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Old October 10, 2013, 06:05 PM   #1
pathdoc
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Lee Loader problem - can any fans of it help?

So I was busy loading up some .303 British the other night, getting rid of the last couple dozen of a projectile I won't be needing any more as plinking ammo, and a curious thing happened. I was pretty sure all the case necks were good - and I had one more look at each one as I dumped the powder charge in - but when I seated the bullets, I had two of them get caught up by the base of the bullet. A little bit of the case neck got turned in.

I haven't had this happen before and I've loaded about eighty rounds with the Loader so far, including flat-base bullets. (I've also loaded quite a few hundred with standard dies and a single-stage press, FWIW, and no issues.) Is this something I can expect to happen with flat-base projectiles from time to time, or was I doing something wrong, or did I just happen to miss the case-mouth irregularities?

The cases in question had all been FL resized because I'd previously fired them in a different rifle. They had not yet been fired in my current .303 British chamber. I had loaded several rounds already before the incidents occurred, and had set things up to seat to the cannelure.

Needless to say, the inertia bullet puller came out and the dodgy rounds were disassembled as soon as the screwups happened. It took quite a bit of effort to get the bullets out, which perhaps was an indicator as to what might have happened if I'd tried to fire them. The damaged cases will be loaded and fired at the range to discharge the primers, and then put in the pile of shame as learning experiences.
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Old October 10, 2013, 07:17 PM   #2
tangolima
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Assuming you used expander ball in resizing, there are 2 possible causes I can think of.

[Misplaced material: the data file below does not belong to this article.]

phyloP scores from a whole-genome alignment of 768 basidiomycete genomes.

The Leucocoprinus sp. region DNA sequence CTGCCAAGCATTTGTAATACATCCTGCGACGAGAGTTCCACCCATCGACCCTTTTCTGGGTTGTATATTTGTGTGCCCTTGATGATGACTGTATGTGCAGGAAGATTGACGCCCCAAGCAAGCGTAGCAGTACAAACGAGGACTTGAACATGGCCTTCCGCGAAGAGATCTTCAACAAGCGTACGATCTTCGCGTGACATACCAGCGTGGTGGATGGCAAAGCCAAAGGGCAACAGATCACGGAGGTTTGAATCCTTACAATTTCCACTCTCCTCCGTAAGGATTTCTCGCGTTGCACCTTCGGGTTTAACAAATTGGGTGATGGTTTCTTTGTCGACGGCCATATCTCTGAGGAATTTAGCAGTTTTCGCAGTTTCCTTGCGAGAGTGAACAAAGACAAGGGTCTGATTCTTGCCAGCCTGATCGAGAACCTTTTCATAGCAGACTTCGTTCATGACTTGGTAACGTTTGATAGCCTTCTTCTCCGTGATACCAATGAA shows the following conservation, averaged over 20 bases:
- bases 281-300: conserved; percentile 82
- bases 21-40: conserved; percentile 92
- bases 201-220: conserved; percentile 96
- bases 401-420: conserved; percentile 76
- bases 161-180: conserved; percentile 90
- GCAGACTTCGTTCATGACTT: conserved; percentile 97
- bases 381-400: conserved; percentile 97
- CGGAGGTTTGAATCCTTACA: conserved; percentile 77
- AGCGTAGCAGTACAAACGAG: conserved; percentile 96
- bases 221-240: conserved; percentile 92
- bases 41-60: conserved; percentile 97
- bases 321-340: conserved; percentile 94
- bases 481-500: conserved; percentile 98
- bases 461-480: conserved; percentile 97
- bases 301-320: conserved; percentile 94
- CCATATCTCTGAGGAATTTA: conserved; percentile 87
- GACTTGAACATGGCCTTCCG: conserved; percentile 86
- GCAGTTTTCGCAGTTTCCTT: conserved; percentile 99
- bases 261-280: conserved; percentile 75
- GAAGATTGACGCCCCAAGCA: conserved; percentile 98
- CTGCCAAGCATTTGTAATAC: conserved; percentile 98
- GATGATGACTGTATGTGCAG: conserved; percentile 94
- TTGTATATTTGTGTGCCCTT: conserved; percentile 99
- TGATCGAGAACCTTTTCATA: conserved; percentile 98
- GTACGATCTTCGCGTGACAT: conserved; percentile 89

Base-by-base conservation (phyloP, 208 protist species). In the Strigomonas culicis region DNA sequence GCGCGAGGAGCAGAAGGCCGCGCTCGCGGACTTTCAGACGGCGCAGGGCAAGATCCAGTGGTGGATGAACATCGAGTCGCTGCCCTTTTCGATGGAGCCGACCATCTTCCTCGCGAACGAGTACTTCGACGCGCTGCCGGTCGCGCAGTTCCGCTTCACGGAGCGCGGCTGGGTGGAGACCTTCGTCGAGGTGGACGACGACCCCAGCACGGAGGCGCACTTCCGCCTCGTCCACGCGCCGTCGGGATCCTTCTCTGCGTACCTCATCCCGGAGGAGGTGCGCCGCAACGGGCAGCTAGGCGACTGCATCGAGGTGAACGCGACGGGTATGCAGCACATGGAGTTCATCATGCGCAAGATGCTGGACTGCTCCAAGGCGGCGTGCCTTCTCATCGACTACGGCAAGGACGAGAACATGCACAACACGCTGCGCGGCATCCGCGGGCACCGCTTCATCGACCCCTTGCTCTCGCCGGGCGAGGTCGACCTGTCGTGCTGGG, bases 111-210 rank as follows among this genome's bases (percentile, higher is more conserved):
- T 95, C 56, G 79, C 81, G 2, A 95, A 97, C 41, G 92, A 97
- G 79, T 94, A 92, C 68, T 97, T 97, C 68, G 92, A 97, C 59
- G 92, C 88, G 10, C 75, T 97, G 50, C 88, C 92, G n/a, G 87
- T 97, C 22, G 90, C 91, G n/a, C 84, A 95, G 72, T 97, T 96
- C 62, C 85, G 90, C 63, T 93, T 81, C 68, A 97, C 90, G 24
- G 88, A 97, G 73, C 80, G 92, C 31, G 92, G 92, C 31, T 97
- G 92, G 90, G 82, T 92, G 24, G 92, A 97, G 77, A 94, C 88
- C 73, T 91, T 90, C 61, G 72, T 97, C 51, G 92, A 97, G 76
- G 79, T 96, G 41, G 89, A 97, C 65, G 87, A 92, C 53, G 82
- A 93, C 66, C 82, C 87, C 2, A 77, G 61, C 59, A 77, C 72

1. The bullets were too much lopsided when the seating started.

2. There is burr at the casing mouth.

Similar thing happened to me a few times. Very rarely nevertheless.

I'm also big fans of .303 British, and I own one SMLE #1 MK III and one SMLE #4. All in original military configurations, and shoot well. I'd love to have a #5 if the missus allows.

-TL
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Old October 10, 2013, 11:27 PM   #3
Lost Sheep
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An inexpensive chamfering tool might help.

When you insert (start) the bullet base into the case mouth, carefully ensuring the case mouth is not catching anywhere on the bullet base will help tremendously.

If you have not used the case mouth bellng mandrel well enough, you can do it more thoroughly (check the bullet base to case mouth fit to tell you when this is appropriate).

If the mandrel is worn, you can get another from Lee.

If your bullets are oversized (get a set of calipers) you might consider an oversized mandrel. But oversized bullets can lead to pressure problems.

Good luck.

Lost Sheep

P.S. Your comment about full-length resizing confuses me. The Lee Loader does not full-length resize. The mallet powered tool set is not intended for full-length work.
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Old October 11, 2013, 06:21 PM   #4
pathdoc
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Lost Sheep, I ran all the cases through a standard Lee full length resizing die and bench-mounted press before reloading them in order to eliminate the "set" from the previous rifle's chamber.

Your point about chamfering is well taken - I will pay more attention in this regard next time around. Both the chamfering tool and the primer pocket cleaning tool will fit into the box the Lee Loader comes in, which is handy!

The bullets I was using were .312 factory 150gn from Hornady. If they're oversize, that would seem to be Hornady's problem.

As for orientation, how does one ensure this with the Lee Loader, given that you are dropping them "blind" base-first into the loader?